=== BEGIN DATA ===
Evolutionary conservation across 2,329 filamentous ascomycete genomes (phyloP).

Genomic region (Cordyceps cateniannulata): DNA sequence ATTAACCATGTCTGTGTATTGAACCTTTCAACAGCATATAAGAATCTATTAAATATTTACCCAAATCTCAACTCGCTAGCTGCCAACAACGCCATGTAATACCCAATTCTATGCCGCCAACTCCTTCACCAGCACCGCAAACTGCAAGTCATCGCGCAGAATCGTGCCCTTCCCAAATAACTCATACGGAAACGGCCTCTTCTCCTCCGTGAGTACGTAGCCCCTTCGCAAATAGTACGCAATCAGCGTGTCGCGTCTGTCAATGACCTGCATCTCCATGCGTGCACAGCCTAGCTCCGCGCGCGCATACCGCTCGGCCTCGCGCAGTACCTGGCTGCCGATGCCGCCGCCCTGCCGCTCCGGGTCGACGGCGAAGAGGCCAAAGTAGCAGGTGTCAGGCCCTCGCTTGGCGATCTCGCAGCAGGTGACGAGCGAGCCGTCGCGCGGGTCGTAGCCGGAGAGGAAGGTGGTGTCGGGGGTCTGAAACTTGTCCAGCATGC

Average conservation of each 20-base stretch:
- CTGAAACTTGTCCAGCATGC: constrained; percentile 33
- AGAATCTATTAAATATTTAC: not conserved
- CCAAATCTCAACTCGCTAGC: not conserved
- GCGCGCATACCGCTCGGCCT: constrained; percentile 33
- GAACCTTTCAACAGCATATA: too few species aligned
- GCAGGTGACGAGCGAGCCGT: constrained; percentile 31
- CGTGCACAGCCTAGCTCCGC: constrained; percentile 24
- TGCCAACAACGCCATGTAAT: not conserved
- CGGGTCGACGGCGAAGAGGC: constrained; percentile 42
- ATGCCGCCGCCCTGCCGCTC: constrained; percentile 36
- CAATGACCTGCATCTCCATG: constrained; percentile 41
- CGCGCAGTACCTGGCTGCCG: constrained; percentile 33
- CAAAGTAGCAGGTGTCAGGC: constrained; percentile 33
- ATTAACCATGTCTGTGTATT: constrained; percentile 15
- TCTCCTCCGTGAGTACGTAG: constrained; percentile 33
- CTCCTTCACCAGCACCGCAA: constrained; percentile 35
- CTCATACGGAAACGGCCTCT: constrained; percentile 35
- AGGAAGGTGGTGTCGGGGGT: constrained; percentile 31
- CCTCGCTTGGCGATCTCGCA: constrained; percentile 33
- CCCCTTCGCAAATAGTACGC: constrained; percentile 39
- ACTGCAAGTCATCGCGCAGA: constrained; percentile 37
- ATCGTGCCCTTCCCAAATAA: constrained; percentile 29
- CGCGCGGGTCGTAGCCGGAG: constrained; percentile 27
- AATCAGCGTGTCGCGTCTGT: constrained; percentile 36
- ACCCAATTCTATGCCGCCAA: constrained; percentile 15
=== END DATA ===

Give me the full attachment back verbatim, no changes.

Evolutionary conservation across 2,329 filamentous ascomycete genomes (phyloP).

Genomic region (Cordyceps cateniannulata): DNA sequence ATTAACCATGTCTGTGTATTGAACCTTTCAACAGCATATAAGAATCTATTAAATATTTACCCAAATCTCAACTCGCTAGCTGCCAACAACGCCATGTAATACCCAATTCTATGCCGCCAACTCCTTCACCAGCACCGCAAACTGCAAGTCATCGCGCAGAATCGTGCCCTTCCCAAATAACTCATACGGAAACGGCCTCTTCTCCTCCGTGAGTACGTAGCCCCTTCGCAAATAGTACGCAATCAGCGTGTCGCGTCTGTCAATGACCTGCATCTCCATGCGTGCACAGCCTAGCTCCGCGCGCGCATACCGCTCGGCCTCGCGCAGTACCTGGCTGCCGATGCCGCCGCCCTGCCGCTCCGGGTCGACGGCGAAGAGGCCAAAGTAGCAGGTGTCAGGCCCTCGCTTGGCGATCTCGCAGCAGGTGACGAGCGAGCCGTCGCGCGGGTCGTAGCCGGAGAGGAAGGTGGTGTCGGGGGTCTGAAACTTGTCCAGCATGC

Average conservation of each 20-base stretch:
- CTGAAACTTGTCCAGCATGC: constrained; percentile 33
- AGAATCTATTAAATATTTAC: not conserved
- CCAAATCTCAACTCGCTAGC: not conserved
- GCGCGCATACCGCTCGGCCT: constrained; percentile 33
- GAACCTTTCAACAGCATATA: too few species aligned
- GCAGGTGACGAGCGAGCCGT: constrained; percentile 31
- CGTGCACAGCCTAGCTCCGC: constrained; percentile 24
- TGCCAACAACGCCATGTAAT: not conserved
- CGGGTCGACGGCGAAGAGGC: constrained; percentile 42
- ATGCCGCCGCCCTGCCGCTC: constrained; percentile 36
- CAATGACCTGCATCTCCATG: constrained; percentile 41
- CGCGCAGTACCTGGCTGCCG: constrained; percentile 33
- CAAAGTAGCAGGTGTCAGGC: constrained; percentile 33
- ATTAACCATGTCTGTGTATT: constrained; percentile 15
- TCTCCTCCGTGAGTACGTAG: constrained; percentile 33
- CTCCTTCACCAGCACCGCAA: constrained; percentile 35
- CTCATACGGAAACGGCCTCT: constrained; percentile 35
- AGGAAGGTGGTGTCGGGGGT: constrained; percentile 31
- CCTCGCTTGGCGATCTCGCA: constrained; percentile 33
- CCCCTTCGCAAATAGTACGC: constrained; percentile 39
- ACTGCAAGTCATCGCGCAGA: constrained; percentile 37
- ATCGTGCCCTTCCCAAATAA: constrained; percentile 29
- CGCGCGGGTCGTAGCCGGAG: constrained; percentile 27
- AATCAGCGTGTCGCGTCTGT: constrained; percentile 36
- ACCCAATTCTATGCCGCCAA: constrained; percentile 15